History (OOC Knowledge)
Though she continues to sound like a poorly-integrated Russian immigrant, Katia actually moved to Canada as a young child.
She didn't always value the traditions of the old country to the extent that she does now, but has always stubbornly insisted on keeping her name according to the old Russian style - which is to say, gendered. Katia has always been infuriatingly good at remaining calm and unmoved in the face of argument, preferring to allow the sound and fury of other people's passions to wear themselves out.
Extremely bright, Katia was a good student, and could have gone on to a distinguished academic career, had she had a taste for it. Instead, what she developed was an attitude problem - resisting what, to others, might seem to be her natural course in life - her destiny. She broke with the church, previously an important feature of her life, and drifted away from her family (whom she persistently mocked for their simple lives of piety, as well as their 'ridiculous' accents). Career-wise, she didn't do much of anything, taking on temp contracts and living a hedonistic life with an extremely short-term orientation.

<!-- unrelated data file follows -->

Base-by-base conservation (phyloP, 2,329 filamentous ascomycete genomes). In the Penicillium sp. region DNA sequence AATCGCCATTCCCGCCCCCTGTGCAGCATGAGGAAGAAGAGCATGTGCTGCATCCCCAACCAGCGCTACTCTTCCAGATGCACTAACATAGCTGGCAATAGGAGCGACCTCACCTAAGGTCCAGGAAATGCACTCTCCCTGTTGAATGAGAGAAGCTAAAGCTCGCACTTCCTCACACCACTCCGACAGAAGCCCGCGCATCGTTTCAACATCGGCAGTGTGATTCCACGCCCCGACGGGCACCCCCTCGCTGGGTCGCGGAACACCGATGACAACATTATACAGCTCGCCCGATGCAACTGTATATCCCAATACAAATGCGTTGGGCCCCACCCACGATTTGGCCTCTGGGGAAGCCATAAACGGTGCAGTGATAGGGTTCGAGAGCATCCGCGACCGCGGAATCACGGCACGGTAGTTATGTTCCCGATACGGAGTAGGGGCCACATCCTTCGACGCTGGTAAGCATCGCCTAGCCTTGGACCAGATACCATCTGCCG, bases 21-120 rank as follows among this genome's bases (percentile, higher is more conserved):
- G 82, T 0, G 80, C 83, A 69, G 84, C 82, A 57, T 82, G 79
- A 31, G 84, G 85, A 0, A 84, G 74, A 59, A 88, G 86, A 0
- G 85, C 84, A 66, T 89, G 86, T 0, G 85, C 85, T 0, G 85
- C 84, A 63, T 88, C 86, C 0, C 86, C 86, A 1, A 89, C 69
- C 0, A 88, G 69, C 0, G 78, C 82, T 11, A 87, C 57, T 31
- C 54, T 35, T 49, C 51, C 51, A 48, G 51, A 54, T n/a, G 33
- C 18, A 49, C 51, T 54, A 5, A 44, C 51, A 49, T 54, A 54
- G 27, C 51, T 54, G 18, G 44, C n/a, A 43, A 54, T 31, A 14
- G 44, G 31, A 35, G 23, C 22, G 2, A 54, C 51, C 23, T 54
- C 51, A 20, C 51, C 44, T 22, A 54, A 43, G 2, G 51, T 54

She hadn't seen her parents for years, but now one of her cousins - someone she'd once been close to - was getting married. Would she come? Of course. Especially since her parents were willing to do the driving.
Something about the circumstances - maybe it was the family or community orientation of the event, or its religious overtones - caused her to start thinking over her life with dissatisfaction. As she saw her parents' familiar car turn down her street, she imagined all that she would say to them - that she was sorry, that she wanted to start over, that she would try harder this time. But she was never to get the chance. As her parents pulled up to the spot where she stood, another car came, seemingly from nowhere, and plowed into their car with sickening force. Katia only has dim impressions of what happened next - the scream of twisting metal (or was it voices?) and the crash of shattering glass - but she distinctly recalls what she was thinking: 'no, it's not my time yet - I can do so much better.'